The combination of Madlib's beats topped with MF Doom's lyrics endures as a modern underground hip-hop standard bearer. Whether by accident or design, many of the songs that make up the Madvillainy collaboration come in at around the one or two minute mark. It's a format that grants the Beat Konducta the chance to serve up a hypnotic smorgasbord of his deepest dug samples while the Super Villain drops abstract vignettes based on keen-eyed details, like on the spectral "Meat Grinder" where a pair of old tan-colored Ellesse tennis shoes literally tie the song together. As the album settles to a finish with the hazy "Rhinestone Cowboy," it's like you've been granted a clandestine, behind-the-scenes peek at the alchemic process of two of hip-hop's most elusive creators.
2007 was a curious time for the music industry. Physical sales were down, the vinyl resurrection hadn't kicked in yet, and digital sales weren't picking up the slack. Against this backdrop, the independently-released debut offering from the Los Angeles-based rapper Blu and fellow west coast beatsmith Exile became both highly sought after yet often impossible to get hold of as supply couldn’t keep up with underground demand. Listening back a decade later proves that the hype was on point. Blu relays personal and worldly thoughts without coming off as preachy, while Exile's chunky beats nod slyly back to the '90s without ever coming off as dated. What charms most about Below The Heavens is the way it exudes an abundant love for the art of hip-hop. As Blu confesses on "The Narrow Path": "I need a pen, I need a pad, I need a place to go/ To get this shit lifted up off of my soul."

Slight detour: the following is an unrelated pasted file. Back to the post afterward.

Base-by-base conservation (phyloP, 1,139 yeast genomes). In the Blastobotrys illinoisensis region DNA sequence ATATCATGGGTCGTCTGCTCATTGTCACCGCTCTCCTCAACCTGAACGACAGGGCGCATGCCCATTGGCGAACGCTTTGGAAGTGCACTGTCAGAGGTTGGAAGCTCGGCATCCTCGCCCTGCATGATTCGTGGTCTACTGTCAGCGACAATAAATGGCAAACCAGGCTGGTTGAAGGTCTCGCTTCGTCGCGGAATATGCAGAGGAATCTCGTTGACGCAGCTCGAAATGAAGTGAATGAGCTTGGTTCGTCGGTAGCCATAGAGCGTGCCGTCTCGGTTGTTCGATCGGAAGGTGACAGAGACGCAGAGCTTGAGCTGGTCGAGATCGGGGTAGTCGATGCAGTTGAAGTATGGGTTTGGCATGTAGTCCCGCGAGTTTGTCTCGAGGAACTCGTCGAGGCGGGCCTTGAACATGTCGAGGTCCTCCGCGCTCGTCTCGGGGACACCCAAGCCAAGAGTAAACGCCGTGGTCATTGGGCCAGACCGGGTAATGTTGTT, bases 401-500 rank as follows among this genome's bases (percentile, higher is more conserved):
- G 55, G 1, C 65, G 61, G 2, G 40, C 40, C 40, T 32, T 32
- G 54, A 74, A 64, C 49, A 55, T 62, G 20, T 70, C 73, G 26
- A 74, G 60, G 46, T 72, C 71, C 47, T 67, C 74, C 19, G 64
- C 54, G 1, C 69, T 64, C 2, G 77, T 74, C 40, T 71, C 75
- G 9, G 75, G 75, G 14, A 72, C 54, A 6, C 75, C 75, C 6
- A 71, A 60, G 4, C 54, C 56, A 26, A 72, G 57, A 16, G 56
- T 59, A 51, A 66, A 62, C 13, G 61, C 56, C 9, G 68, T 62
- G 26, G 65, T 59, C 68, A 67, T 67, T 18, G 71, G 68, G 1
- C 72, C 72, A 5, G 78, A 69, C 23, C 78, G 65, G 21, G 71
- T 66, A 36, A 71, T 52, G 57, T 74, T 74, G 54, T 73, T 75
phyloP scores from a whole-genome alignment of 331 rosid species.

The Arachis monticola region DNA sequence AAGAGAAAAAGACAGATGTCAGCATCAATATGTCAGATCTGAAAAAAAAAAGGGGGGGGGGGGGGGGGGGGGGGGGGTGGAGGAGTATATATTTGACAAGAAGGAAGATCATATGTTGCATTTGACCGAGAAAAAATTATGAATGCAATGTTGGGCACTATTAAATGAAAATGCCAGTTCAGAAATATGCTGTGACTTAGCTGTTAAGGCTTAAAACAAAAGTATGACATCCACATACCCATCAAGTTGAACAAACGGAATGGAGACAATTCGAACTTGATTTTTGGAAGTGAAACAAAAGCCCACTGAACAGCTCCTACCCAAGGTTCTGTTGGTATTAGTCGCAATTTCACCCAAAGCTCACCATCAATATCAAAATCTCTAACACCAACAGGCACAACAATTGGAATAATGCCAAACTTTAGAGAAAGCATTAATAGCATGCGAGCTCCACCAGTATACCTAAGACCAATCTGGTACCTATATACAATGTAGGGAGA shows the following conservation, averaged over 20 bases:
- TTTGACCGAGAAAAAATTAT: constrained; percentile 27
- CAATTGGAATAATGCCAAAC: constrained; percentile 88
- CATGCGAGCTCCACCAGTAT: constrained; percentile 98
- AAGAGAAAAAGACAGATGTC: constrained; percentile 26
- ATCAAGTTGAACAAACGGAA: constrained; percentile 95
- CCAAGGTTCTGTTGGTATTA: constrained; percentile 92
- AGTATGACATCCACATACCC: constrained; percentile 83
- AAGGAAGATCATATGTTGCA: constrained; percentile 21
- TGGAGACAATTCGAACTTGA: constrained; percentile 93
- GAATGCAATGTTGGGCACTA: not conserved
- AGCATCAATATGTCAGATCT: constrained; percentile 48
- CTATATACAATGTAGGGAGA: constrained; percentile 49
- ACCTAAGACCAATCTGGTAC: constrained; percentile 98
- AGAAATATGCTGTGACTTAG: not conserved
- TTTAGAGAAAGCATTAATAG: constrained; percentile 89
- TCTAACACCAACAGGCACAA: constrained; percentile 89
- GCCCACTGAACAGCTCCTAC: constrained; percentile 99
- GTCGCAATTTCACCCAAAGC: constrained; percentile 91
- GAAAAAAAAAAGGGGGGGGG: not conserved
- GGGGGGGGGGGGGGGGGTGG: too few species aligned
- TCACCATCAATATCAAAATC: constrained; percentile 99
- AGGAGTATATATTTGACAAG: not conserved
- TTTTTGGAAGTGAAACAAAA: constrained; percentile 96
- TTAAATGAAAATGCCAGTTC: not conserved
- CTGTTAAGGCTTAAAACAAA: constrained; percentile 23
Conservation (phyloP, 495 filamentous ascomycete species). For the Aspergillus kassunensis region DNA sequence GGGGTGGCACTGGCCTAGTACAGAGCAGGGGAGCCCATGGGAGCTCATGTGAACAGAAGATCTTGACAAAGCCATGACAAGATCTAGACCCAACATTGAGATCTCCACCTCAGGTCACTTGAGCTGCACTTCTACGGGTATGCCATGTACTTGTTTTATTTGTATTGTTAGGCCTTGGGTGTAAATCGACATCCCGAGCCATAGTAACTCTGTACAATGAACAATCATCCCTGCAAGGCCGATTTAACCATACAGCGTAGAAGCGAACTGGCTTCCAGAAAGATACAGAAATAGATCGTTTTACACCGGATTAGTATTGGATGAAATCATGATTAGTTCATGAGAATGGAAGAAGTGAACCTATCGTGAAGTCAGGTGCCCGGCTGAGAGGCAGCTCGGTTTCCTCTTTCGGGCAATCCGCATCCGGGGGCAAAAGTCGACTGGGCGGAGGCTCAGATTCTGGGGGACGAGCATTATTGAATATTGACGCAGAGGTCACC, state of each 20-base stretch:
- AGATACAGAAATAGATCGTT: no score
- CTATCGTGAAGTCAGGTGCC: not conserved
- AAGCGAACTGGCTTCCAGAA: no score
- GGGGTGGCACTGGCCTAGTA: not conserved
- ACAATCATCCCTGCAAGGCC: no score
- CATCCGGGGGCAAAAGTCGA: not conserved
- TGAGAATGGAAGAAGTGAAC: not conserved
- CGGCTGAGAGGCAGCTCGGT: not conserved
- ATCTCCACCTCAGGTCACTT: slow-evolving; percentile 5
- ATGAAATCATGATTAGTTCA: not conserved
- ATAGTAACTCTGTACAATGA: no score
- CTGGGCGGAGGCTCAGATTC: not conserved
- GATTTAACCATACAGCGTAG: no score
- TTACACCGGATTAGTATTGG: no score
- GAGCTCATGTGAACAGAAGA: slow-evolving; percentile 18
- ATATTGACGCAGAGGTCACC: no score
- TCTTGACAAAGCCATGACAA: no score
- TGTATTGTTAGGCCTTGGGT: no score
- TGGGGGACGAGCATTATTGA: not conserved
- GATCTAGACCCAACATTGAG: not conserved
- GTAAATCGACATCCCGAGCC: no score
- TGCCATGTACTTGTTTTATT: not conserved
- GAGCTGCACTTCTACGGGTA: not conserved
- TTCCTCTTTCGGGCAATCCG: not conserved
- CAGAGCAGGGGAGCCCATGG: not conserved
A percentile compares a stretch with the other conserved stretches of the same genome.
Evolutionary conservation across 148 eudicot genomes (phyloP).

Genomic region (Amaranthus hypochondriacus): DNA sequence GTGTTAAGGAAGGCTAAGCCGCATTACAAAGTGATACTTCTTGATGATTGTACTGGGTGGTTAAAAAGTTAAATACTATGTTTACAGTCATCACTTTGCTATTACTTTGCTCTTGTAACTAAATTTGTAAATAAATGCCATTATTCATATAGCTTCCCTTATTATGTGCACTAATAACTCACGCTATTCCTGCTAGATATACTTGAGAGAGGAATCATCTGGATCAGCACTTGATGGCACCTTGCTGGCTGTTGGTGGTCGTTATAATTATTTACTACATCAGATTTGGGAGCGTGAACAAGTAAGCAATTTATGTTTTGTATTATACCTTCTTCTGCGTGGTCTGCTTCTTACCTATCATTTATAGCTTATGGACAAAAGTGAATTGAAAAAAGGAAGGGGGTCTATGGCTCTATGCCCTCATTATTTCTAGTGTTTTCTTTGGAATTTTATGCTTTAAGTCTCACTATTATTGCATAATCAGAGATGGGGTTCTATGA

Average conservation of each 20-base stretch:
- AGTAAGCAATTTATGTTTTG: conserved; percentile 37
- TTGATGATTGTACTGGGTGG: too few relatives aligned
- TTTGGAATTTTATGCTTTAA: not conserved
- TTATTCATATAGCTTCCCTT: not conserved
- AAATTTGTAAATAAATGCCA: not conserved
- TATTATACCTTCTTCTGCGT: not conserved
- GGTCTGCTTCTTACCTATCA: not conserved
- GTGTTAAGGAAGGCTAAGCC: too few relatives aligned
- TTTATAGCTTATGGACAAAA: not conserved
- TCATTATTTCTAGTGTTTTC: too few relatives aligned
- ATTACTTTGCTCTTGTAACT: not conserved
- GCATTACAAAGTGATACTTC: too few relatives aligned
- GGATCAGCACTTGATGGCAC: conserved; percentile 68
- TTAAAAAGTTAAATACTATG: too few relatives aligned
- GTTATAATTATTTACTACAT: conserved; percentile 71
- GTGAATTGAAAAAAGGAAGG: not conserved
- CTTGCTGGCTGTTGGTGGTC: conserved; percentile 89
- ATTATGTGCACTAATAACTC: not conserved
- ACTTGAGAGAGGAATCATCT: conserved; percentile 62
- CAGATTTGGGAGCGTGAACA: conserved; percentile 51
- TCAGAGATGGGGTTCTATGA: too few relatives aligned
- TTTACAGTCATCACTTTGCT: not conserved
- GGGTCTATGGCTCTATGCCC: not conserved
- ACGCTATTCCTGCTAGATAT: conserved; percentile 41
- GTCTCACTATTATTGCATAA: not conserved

Before Run The Jewels became a phenomenon, the seeds for the odd couple pairing of southern rap firebrand Killer Mike and Brooklyn beat technician El-P were sewn with 2012's R.A.P. Music. From the opening blast of "Big Beast," which also drafts in Bun B and T.I. for vocal assists, the credo is simple: Recreate the uncompromising power and pomp of the sort of early era Def Jam records both artists grew up studying while also bringing back the outspoken political opinions of turn-of-the-'90s hip-hop. El Producto's beats are all about monstrous hyper-bass tones and pugilistic drum patterns mixing with beguiling atonal atmospherics, while Mike sounds like an artist who’s been finally unleashed after toiling away in the rap industry for a decade. On the anti-police brutality outing "Don't Die" he seethes: "I'm a Public Enemy because I'm cold lampin'/ And I don't give a fuck about a party in the Hamptons/ And I don't give a fuck about a motherfucking Forbes list/ Far as I'm concerned that's a motherfucking whore's list." Revolutionary poetry in full effect.